By Jordan Haworth

Though a staple program in Universities around the world, the field of communication studies remains relatively young. In Canada, it emerged in the mid-to-late twentieth century under myriad circumstances: in some universities, communication programs were established as stand-alone offerings, and in others the field emerged through courses offered in longstanding programs, such as Journalism, English or Sociology. As such, academic questions about the place and role of communication in politics, the economy and daily life have been shaped by a variety of intellectual traditions and concerns. Over time, the field has emerged into an influential discipline with several prominent programs across the country.

Yet, despite this rapid growth in communication studies as a field, our knowledge of its histories and formations are fragmented. A recent event at Carleton University, hosted by the School of Journalism and Communication, sought to address this theme of fragmentation and institutional formation. Fieldwork and Paperwork: Fragmented histories of Canadian communication studies, brought a small group of scholars from programs across Canada to probe and chart the field’s formation in new ways. Participants shifted the lens from origin stories and guru figures that have dominated accounts of the field’s history to look more deliberately at the slow and often ad hoc work of developing, maintaining and institutionalizing the field.

According to organizer, Liam Cole Young, assistant professor of communication and media studies at Carleton, “we [communication scholars] spend a lot of time thinking about texts, practices and technologies. Yet, seldom do we reflect on the techniques of scholarship, administration and pedagogy that underlie our field.” Young was joined by Michael Darroch of the University of Windsor, Dann Downes of the University of New Brunswick, Zoë Druick of Simon Fraser University, Sandra Gabriele of Concordia University, Mark Hayward of York University, Alison Hearn of Western University, and Lowell Gasoi and Ira Wagman of Carleton. Eager to piece together the uneven development of communication studies in Canada, they each drew from institutional archives, personal notes and diaries, emails, meeting minutes, calendars, and other banal modes of communication to paint a picture of how the programs where they now work, and the field to which they now all belong, came into being.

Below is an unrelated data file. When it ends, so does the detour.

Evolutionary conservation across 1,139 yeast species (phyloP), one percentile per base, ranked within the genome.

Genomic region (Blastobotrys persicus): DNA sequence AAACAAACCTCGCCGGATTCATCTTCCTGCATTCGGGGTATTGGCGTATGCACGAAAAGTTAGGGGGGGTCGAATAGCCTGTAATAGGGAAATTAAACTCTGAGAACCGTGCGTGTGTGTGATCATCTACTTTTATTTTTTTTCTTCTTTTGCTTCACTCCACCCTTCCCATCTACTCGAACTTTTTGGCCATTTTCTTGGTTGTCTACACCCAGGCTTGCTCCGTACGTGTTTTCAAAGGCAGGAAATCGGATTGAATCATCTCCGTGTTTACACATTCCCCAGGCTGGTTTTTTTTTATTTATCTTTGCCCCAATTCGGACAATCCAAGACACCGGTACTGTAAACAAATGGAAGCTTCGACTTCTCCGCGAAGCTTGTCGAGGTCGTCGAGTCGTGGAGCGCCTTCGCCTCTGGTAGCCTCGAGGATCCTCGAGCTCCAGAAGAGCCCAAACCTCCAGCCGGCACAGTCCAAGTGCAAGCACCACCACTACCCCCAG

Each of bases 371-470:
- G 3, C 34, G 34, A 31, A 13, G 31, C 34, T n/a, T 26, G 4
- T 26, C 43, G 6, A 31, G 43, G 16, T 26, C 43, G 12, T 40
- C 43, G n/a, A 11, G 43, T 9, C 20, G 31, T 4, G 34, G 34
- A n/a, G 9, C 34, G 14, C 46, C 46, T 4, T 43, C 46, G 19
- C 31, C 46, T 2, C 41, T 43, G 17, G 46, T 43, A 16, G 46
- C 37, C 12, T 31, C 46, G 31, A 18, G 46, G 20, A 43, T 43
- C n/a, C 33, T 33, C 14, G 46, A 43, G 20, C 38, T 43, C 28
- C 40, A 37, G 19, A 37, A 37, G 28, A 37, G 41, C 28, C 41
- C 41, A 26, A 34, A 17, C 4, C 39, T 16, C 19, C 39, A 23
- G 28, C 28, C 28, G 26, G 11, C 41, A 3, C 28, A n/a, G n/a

For Hearn, histories of communication studies turn on the question of whose work counts as “foundational.” A particularly powerful moment of Hearn’s presentation was a story she shared from the time when she was completing her doctorate and teaching at Trent University. Her home in Peterborough caught fire, destroying years of notes, papers and other personal belongings. One of the surviving documents was a black notebook, a method of documenting her research activities that Hearn had picked up from a fellow grad student colleague, Lynne Hissey, many years prior. The notebook caused Hearn to reflect, then and now, on how such objects are material traces – not just of scholars’ work habits and research outputs, but of their interests, passions, and struggles. Hearn described Hissey as one of the more brilliant scholars and teachers she’s encountered. Yet, as someone who spent her career as a sessional instructor, Hissey’s ideas and arguments, like so many other precariously-employed scholars, have been marginalized from the field’s formal history. Such notebooks thus stand, Hearn argued, as important but usually ignored traces of the many networks of collaboration, collegiality, and care upon which larger intellectual fields and programs depend.

Concordia professor Sandra Gabriele (now Vice-Provost, Innovation in Teaching & Learning) similarly urged researchers to move beyond officially-archived documents like public speeches, published articles or essays, and toward “grey literature.” Recalling her experience as Department Chair, Gabriele emphasized the calendar as an object worthy of scholarly attention given its essential role in organizing the structures and rhythms of departmental business. Academic development has always been shaped, she argued, by such seemingly inconsequential techniques and documents of administration. Though they receive much less attention than “official” documents, calendars, like course syllabuses, departmental memoranda, and meeting minutes offer important insights into any given program’s genealogy.

Across all presentations and discussions, participants agreed that the history of Canadian communication studies has been tumultuous and uneven. There is no single narrative that can capture the “history of the field.” Instead, speakers considered how to productively compare and contrast an array of histories in ways that maintain the specificity of individual programs, places, and people but which also cohere into a larger picture of an intellectual “field”. Several presenters will expand on the workshop’s themes at the annual conference of the Canadian Communication Association, June 3-6, 2019. In convening a Roundtable on the topic, they hope to invite a wider set of insights from colleagues around the country and to establish a research collaboration network that gathers a shared set of archival materials and analytical resources. Such a network will continue to challenge assumptions and received narratives about communication studies in Canada.

Photos © Jordan Hayworth

Monday, May 27, 2019 in ,
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